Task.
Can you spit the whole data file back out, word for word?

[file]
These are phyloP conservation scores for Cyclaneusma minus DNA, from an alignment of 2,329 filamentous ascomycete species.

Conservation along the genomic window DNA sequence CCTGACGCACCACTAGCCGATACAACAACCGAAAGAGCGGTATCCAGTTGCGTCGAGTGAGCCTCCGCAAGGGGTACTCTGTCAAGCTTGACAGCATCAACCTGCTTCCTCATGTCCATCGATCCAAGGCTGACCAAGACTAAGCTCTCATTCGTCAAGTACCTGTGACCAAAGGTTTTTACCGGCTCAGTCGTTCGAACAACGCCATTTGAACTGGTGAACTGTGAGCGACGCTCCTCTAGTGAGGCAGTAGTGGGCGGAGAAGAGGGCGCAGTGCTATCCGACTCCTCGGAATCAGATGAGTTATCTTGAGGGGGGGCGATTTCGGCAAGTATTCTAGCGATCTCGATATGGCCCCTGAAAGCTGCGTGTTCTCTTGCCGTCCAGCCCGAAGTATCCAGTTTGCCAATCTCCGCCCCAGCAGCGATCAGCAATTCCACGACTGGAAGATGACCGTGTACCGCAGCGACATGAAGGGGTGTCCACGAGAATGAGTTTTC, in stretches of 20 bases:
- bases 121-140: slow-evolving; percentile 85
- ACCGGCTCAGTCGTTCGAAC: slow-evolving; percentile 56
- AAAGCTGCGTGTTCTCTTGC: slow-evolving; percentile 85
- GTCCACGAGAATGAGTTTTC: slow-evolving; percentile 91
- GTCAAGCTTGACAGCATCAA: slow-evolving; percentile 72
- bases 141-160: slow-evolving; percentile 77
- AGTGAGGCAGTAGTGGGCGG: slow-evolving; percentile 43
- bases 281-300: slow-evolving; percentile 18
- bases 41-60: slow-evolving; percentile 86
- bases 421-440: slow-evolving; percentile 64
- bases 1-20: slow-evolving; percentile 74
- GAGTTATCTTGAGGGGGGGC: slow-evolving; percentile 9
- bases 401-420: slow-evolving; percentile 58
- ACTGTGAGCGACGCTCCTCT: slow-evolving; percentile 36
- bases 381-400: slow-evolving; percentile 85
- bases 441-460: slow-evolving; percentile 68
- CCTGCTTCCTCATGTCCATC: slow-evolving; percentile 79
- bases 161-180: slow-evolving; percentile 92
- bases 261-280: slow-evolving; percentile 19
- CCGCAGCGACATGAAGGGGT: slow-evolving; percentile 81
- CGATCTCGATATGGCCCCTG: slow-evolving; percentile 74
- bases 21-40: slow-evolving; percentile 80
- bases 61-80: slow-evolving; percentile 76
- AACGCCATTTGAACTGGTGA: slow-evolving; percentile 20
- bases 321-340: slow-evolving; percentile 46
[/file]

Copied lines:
These are phyloP conservation scores for Cyclaneusma minus DNA, from an alignment of 2,329 filamentous ascomycete species.

Conservation along the genomic window DNA sequence CCTGACGCACCACTAGCCGATACAACAACCGAAAGAGCGGTATCCAGTTGCGTCGAGTGAGCCTCCGCAAGGGGTACTCTGTCAAGCTTGACAGCATCAACCTGCTTCCTCATGTCCATCGATCCAAGGCTGACCAAGACTAAGCTCTCATTCGTCAAGTACCTGTGACCAAAGGTTTTTACCGGCTCAGTCGTTCGAACAACGCCATTTGAACTGGTGAACTGTGAGCGACGCTCCTCTAGTGAGGCAGTAGTGGGCGGAGAAGAGGGCGCAGTGCTATCCGACTCCTCGGAATCAGATGAGTTATCTTGAGGGGGGGCGATTTCGGCAAGTATTCTAGCGATCTCGATATGGCCCCTGAAAGCTGCGTGTTCTCTTGCCGTCCAGCCCGAAGTATCCAGTTTGCCAATCTCCGCCCCAGCAGCGATCAGCAATTCCACGACTGGAAGATGACCGTGTACCGCAGCGACATGAAGGGGTGTCCACGAGAATGAGTTTTC, in stretches of 20 bases:
- bases 121-140: slow-evolving; percentile 85
- ACCGGCTCAGTCGTTCGAAC: slow-evolving; percentile 56
- AAAGCTGCGTGTTCTCTTGC: slow-evolving; percentile 85
- GTCCACGAGAATGAGTTTTC: slow-evolving; percentile 91
- GTCAAGCTTGACAGCATCAA: slow-evolving; percentile 72
- bases 141-160: slow-evolving; percentile 77
- AGTGAGGCAGTAGTGGGCGG: slow-evolving; percentile 43
- bases 281-300: slow-evolving; percentile 18
- bases 41-60: slow-evolving; percentile 86
- bases 421-440: slow-evolving; percentile 64
- bases 1-20: slow-evolving; percentile 74
- GAGTTATCTTGAGGGGGGGC: slow-evolving; percentile 9
- bases 401-420: slow-evolving; percentile 58
- ACTGTGAGCGACGCTCCTCT: slow-evolving; percentile 36
- bases 381-400: slow-evolving; percentile 85
- bases 441-460: slow-evolving; percentile 68
- CCTGCTTCCTCATGTCCATC: slow-evolving; percentile 79
- bases 161-180: slow-evolving; percentile 92
- bases 261-280: slow-evolving; percentile 19
- CCGCAGCGACATGAAGGGGT: slow-evolving; percentile 81
- CGATCTCGATATGGCCCCTG: slow-evolving; percentile 74
- bases 21-40: slow-evolving; percentile 80
- bases 61-80: slow-evolving; percentile 76
- AACGCCATTTGAACTGGTGA: slow-evolving; percentile 20
- bases 321-340: slow-evolving; percentile 46